People only feel they have a stake in a system if they are truly involved in it, and the best way to get people involved is through participatory democracy, which should be employed at every level of government, including locally. It can no longer be acceptable for the general public to be involved in decision making only once every five years, where vague manifestos are subsequently used by governments to justify any policy they choose. As I wrote in an earlier blog post, efforts at participatory democracy in the 1960s and 1970s were ultimately unsuccessful, as there was insufficient appetite among the majority for continued engagement in the management of institutions. It is also contrary to Max Webber’s view that the politics of modern states is too complex for the majority and should be restricted to a small political elite. The example of jury duty points the way forward. As a society we are generally happy for a group of strangers to pass sentence on us, as long as the jury has been selected fairly (i.e. randomly) and they are properly informed when making their decision. People rarely object to being jurors, as long as the request is very occasional. The recent Irish Citizen’s Assembly appears to have been a very successful example of participatory democracy and should be used as a model for the U.K. Such assemblies allow people to have direct access to experts and become knowledgeable on the matters being debated. This is in contrast to referendums, where we are forced to get our information second hand through the often biased rhetoric of politicians and journalists. Careful thought must be given to how Citizen’s Assemblies are integrated with our existing system of representative parliamentary democracy. It would be sensible in my view for sovereignty to remain with parliament and for the outcome of Citizen’s Assemblies to be advisory (although their political authority will likely to significant). Issues should be selected for Citizen’s Assemblies when parliament is struggling to resolve them, or if they are of a constitutional nature.

The Lords & The Monarchy

I could not write about the problems of our political system without mentioning the House of Lords and the Monarchy. The unelected nature of both institutions is a clear affront to democracy, and a relic of a previous era. The current system for appointing members of the House of Lords is vulnerable to corruption (such as various ‘cash for peers’ scandals). The role of the Monarchy is at best an unnecessary confusion in the constitution and at worst a source of significant authority for someone who is in the role purely by chance. We are fortunate that the present Queen has never used her constitutional powers, ambiguous though they may be, but we may not be so lucky in the future. It seems clear to me that the House of Lords must be elected, but the more difficult question is by whom. I don’t think the Lords should be elected in the same way as the Commons. It is too much to ask people to determine who is best placed to scrutinise legislation, and it risks making the Lords too similar to the Commons in behaviour. Being directly accountable to the general public often makes politicians short sighted, election obsessed and too keen on doing what is perceived to be popular. The Lords must be a counterweight to those inclinations. A better compromise would be for the Lords to be elected by the Commons. This would likely lead to more effective Lords, and would maintain a link of accountability to the general public. It also seems clear to me that the Monarchy should be dissolved. As Thomas Paine said, hereditary monarchy is suited only to the ignorant. Many people in response demand to know what we would have instead – surely not a President? Reading Hobbes’ and Montesquieu’s work helps clarify that the sovereign does not have to be an individual, and the head of state does not need to be sovereign. The sovereign is simply the person or body where ultimate political authority resides, and in the case of the U.K that is in reality parliament, not the Monarchy. The Prime Minister in reality already performs the function of a head of state. In short, I can see no need to have anything in place of the Monarchy.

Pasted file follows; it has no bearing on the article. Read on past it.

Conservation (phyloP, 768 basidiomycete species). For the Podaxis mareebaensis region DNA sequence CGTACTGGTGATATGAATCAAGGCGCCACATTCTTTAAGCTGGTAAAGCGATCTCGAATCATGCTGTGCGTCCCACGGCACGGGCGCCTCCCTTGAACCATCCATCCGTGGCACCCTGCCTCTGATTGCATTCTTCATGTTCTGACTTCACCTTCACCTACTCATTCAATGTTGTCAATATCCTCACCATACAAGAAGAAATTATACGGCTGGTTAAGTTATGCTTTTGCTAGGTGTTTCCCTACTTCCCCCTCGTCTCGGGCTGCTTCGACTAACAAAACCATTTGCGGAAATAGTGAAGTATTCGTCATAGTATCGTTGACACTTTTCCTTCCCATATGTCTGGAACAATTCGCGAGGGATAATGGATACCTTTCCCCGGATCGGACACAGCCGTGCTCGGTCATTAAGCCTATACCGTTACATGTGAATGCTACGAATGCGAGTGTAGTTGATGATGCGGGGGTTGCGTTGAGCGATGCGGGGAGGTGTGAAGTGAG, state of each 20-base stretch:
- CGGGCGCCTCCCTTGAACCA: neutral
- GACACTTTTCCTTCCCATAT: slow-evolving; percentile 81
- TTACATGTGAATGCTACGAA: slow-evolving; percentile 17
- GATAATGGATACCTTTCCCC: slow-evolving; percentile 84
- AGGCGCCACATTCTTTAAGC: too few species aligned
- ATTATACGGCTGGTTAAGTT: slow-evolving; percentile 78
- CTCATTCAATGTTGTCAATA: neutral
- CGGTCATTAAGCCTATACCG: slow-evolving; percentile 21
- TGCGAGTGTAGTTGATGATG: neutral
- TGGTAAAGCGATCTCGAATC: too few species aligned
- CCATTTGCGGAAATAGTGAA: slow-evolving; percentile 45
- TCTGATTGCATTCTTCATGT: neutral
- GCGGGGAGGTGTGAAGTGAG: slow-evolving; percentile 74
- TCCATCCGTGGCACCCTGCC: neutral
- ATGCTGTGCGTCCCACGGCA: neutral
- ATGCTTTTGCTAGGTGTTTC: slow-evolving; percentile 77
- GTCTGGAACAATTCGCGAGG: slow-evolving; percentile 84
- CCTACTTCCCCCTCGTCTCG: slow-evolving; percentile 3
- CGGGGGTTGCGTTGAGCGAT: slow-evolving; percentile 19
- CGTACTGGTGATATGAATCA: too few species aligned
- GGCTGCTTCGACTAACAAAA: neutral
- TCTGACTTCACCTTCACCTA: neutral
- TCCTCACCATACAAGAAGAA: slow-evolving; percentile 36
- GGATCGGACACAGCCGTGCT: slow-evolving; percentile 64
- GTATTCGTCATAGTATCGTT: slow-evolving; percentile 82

A New Era

Our political system must be reformed so that politicians and the people are brought together. Politicians must be representative and the voters able to hold them to account. Local and regional government must be dramatically strengthened to bring politics closer to people geographically. Participatory democracy must be introduced so that people are involved in real decision making. Finally, reforms must ensure there is no place for undemocratic institutions, including the present House of Lords and the Monarchy. Since the late 1970s we have in the western world been living through the era of neo-liberalism (which itself replaced the post-war settlement). Setting aside the economic flaws of this system, from a political perspective the liberal emphasis on freedom of the individual has led to the idea that we should be free of the interference of governments, leading to deregulation and small government. Unfortunately the power of politics has not reduced but has been handed by politicians to a small elite, with damaging consequences. I think it is time for a new era, and one where politics is for everyone.